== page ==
Evidence based revision

Penguin-revising.jpgI wrote an article around this time last year on how to get the most from your revision.  While all revision helps boost your confidence, some strategies seem to work more effectively and more often than others.

A few years ago, different revision techniques were tested for their effectiveness.  The results were somewhat surprising, with well favoured techniques such as highlighting and summary writing being found in many cases to be less than helpful.  Re-reading and highlighting often leads to learning isolated facts and does not in itself help you integrate them so you can understand a concept as a whole, while writing summaries of lessons seems not to help promote understanding very well. 

Two methods stand out

Of all the revision methods tested, the two that stood out head and shoulders above the rest were spreading your study and revision out over time, which greatly increases retention, and checking your understanding of what you have learned using flash cards or similar methods to test yourself helps you learn facts, while being able to explain a system or how a problem was solved – to yourself or someone else is also fairly effective.  Spreading the workload out over time is very important but switching between different kinds of problems also helps to a lesser extent. Psychology Prof. Dunlovsky argues that: “A good dose of cramming that follows up on lots of distributive practice is the best way to go.”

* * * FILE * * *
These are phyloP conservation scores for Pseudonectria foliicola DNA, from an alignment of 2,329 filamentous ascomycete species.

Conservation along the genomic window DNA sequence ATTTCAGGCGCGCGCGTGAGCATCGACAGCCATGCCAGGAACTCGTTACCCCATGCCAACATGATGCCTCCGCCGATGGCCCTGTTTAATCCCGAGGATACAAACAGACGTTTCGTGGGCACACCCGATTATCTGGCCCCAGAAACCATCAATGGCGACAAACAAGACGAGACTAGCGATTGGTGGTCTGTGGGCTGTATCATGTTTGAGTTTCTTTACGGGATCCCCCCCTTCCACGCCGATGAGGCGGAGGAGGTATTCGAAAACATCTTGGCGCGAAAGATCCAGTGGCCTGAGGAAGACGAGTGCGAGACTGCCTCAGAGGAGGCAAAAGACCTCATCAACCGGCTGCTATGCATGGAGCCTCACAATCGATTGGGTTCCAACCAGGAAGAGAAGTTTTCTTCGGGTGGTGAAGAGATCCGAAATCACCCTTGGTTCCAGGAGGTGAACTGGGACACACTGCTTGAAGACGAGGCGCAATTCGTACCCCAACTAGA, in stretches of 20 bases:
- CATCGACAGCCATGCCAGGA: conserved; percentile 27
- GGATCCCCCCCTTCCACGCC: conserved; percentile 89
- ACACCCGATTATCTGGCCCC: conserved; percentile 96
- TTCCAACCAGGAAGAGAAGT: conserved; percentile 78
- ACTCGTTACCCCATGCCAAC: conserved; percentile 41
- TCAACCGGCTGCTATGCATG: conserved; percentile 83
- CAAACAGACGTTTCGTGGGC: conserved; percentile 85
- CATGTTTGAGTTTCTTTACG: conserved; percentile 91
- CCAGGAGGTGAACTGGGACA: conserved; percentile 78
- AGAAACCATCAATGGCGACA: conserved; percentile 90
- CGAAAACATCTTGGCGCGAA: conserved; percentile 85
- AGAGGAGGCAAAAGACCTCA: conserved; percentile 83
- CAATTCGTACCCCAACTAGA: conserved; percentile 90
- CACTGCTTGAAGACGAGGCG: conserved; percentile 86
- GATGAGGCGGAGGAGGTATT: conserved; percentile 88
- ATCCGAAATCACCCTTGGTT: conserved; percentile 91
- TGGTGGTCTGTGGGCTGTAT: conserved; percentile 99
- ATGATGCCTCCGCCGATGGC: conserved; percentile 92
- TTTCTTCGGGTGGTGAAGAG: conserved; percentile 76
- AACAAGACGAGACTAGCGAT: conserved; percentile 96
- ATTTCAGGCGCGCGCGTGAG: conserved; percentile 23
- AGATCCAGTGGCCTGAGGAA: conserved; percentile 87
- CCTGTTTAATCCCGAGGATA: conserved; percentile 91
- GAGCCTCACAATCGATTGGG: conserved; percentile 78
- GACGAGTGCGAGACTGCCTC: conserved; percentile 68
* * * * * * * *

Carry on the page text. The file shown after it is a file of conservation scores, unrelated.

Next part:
Professor Dunlovsky suggests you, “Start by reading the textbook then make flash cards of the critical concepts and test yourself,” adding, “A century of research has shown that repeated testing works,” because it focuses your mind more effectively.   Essentially, the trick to effective revision seems to be maintaining a concentrated mental focus on learning facts and concepts and how they interrelate.

Another learning strategies expert has suggested that if you have the luxury of reading past examination questions or even review questions in textbooks, you should use your notes to construct model answers over and again for different questions until you start to learn both the subject matter and the process of putting it together to answer the sort of questions that will appear in your examinations.  Train hard, train for what you will be asked to do under time pressure, and train sustainably over the longest time possible.

Rest is the best medicine

As we say every year, you cannot score highly in any exam that you sleep through.  The best revision is always a good, long sleep the night before.  Spare yourself anxiety: know where you need to be and when for which exams, arrive fed and hydrated in good time with everything you need.

Assistant Librarian (Promotions) at the University Library. An enthusiastic advocate of libraries, diversity, inclusion, equity, and social justice for all, inside and outside the workplace.

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